Tips for Preventing a Clogged Commercial Kitchen Drain

Tips for Preventing a Clogged Commercial Kitchen Drain

Americans now spend more money dining out than they do at grocery stores. For this reason, the future looks bright for restaurants across the country. Anyone who has ever worked in a restaurant can attest to how fast the dinner rush can hit your establishment and keeping up with the demand can be difficult.

It's even more difficult when you run into every commercial kitchen owner's worst nightmare: a clogged commercial kitchen drain in the middle of a busy dinner rush. Nothing can make dinner service come to a screeching halt faster.

So how do you prevent your pipes from getting clogged as you're discarding food and washing dishes? Below you'll find our best tips for preventing clogs in your restaurant kitchen.

Make Sure Your Employees Scrape Those Plates

If you serve sauces or gravy at your restaurant, cleaning dishes afterward can be a nightmare. Especially if your customers hold onto their plates for a long time. Even so, scraping those dishes is a necessity if you want to avoid a clogged commercial kitchen drain. The grime that comes off of those plates can accumulate over time and back your pipes up.

You might have to incentivize scraping those dishes. You can't constantly watch your employees and some of them are going to break the rules when you're not around.

Put Food Scraps in the Trash

Food scraps can be a bigger problem than the grime you scrape off of dishes. They're larger, so they can easily get stuck in your pipes. Fortunately, you can eliminate this problem by taking one more step in the cleaning process.

Put food scraps in the trash before scraping the dishes. Even if the scraps seem small always have your employees do it.

Need another reason to set those scraps aside? The world wastes about $400 billion in food every single year. Try composting those scraps if chucking them in the trash makes you feel uncomfortable.

Place Fats, Oils, and Grease in a Container

Why do we cook with fats, oils, and grease? Besides the fact that they're tasty, sometimes we use them to provide structure. When working with some biscuit recipes, using cold butter is a must.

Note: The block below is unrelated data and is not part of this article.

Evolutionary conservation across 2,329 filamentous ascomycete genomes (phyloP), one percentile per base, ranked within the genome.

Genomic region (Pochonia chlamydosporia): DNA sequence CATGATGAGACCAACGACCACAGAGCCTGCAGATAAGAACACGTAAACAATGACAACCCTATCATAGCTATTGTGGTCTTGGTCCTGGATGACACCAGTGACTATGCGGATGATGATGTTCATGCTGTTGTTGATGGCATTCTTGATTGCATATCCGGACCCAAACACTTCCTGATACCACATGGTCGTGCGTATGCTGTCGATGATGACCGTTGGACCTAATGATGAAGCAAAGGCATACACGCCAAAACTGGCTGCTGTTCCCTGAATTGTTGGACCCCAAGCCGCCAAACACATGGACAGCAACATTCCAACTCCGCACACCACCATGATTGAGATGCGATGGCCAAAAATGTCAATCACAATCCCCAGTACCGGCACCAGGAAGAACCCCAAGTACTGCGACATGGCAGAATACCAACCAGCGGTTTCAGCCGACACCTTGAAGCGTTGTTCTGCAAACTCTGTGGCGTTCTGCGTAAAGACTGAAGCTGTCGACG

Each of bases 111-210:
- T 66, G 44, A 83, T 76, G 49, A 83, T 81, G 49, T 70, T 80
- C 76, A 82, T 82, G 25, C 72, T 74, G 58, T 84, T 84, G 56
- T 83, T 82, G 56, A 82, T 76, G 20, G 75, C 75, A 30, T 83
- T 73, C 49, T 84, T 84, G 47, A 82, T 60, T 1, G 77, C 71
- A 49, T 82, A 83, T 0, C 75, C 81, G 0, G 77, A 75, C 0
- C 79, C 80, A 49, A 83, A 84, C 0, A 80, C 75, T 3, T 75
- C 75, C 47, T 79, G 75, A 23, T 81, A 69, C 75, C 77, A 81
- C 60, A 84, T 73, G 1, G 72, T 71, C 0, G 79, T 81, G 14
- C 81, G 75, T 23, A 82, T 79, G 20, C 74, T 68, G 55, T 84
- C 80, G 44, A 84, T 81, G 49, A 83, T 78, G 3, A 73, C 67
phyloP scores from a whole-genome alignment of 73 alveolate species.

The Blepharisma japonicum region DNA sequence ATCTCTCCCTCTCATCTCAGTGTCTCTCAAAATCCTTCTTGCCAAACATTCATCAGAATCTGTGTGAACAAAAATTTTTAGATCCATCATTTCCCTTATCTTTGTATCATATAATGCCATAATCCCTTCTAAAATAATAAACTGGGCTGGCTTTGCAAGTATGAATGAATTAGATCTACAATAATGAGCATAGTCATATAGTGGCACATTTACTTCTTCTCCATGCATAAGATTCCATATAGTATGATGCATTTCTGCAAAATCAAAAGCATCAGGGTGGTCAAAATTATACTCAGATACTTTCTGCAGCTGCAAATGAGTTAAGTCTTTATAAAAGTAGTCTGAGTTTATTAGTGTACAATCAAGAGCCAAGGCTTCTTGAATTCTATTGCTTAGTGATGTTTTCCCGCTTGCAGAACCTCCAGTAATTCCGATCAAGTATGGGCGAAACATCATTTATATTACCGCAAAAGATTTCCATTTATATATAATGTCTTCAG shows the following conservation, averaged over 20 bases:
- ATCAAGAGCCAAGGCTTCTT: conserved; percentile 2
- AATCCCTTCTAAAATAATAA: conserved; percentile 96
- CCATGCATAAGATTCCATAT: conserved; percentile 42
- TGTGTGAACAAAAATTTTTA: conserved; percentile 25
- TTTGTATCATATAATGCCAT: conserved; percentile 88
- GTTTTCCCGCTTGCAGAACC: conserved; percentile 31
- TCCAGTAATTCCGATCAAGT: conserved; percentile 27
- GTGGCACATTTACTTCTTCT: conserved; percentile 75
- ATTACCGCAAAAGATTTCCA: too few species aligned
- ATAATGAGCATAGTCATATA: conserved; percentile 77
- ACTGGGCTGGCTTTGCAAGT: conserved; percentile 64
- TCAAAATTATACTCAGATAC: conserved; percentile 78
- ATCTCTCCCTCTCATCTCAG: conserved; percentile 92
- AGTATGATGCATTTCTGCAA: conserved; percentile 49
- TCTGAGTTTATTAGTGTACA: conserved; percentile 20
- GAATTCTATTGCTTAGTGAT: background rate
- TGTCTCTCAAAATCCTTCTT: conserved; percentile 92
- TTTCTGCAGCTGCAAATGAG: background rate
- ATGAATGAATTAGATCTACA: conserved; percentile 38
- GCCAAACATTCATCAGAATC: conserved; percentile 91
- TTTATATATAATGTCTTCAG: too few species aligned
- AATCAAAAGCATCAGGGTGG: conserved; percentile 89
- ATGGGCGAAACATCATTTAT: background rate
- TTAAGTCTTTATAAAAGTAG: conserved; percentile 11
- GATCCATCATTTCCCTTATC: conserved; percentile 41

Unfortunately, the same structure we rely on to cook delicious dishes works against us when we're trying to unclog our pipes. When those oils and fats reach room temperature or get cold, they solidify.

Which is why you should never pour fats, oils, or greases down your drain. What’s the best way to deal with them?

First, let them cool down. After they've cooled sufficiently, transfer them to a container and toss that container in the garbage.

Use Something Absorbent to Wipe Fats, Oils, and Grease from Dishes

Sauces, meats, sauteed vegetables, and several other foods can leave an oily residue on dishes. It's not as harmless as many of us think. It has the potential to build up over time, ultimately clogging our pipes. Especially in restaurants in which thousands of dishes are used each day.

You can prevent this buildup by using something absorbent to wipe the fats, oils, and grease from dishes. Paper towels are a good option.

Run Hot Water Through Your Sink After Using It

You can't protect your pipes from every bit of oil or grease. You have to assume that you're washing some amount of grease down the drain each time you wash a dish. The solution here is to run hot water down your drains after each use. That hot water should cause the fats and oils you've rinsed down your drain to liquefy.

Pour a Cup of Vinegar Down Your Drain

Vinegar is an amazing, cost-effective cleaning product. It's also a common ingredient that's used in several dishes, so you probably already have a bottle or two in your restaurant's kitchen. Try pouring a cup of vinegar down your drain if you notice early stages of a clogged pipe.

All you have to do is measure out a cup of vinegar and pour it down your drain. Let it sit for a while and follow it up with some hot water. The acid in the vinegar will wash away a considerable amount of the grease that's starting to clog your drain. Just know that vinegar isn't a commercial solution. It won't prevent clogged drains forever.

Regularly Clean Your Grease Trap

If your commercial kitchen is required to have a grease trap, you're already on the road to preventing clogged pipes. But having a grease trap isn't the same thing as maintaining a grease trap. You need to actively maintain your grease trap. Having a poorly maintained grease trap won't prevent you from have a grease clogged drain.

Get a Commercial Sink Strainer

No matter what steps you take to try to prevent it, some food solids are still going to go down the drain. Instead of wasting time and money on restaurant drain clog repairs, The Drain Strainer prevents them from becoming blocked in the first place.

Our food solid separator allows the water from your sinks to filter through its strainer drawer while capturing all the solids that would normally clog your pipes. Other drain screens or straining systems go inside your sinks. While these prevent solids from going down the pipes, unfortunately, they also keep your commercial sinks from draining very effectively.

Employees eventually get frustrated and bypass those types of systems. This leads right back to the original problems that cost your business time and money to solve all over again.

The Drain Strainer lets your sinks drain faster and keeps food particles out of your pipes. Stop spending money unclogging your commercial kitchen drain and start preventing these problems with The Drain Strainer.

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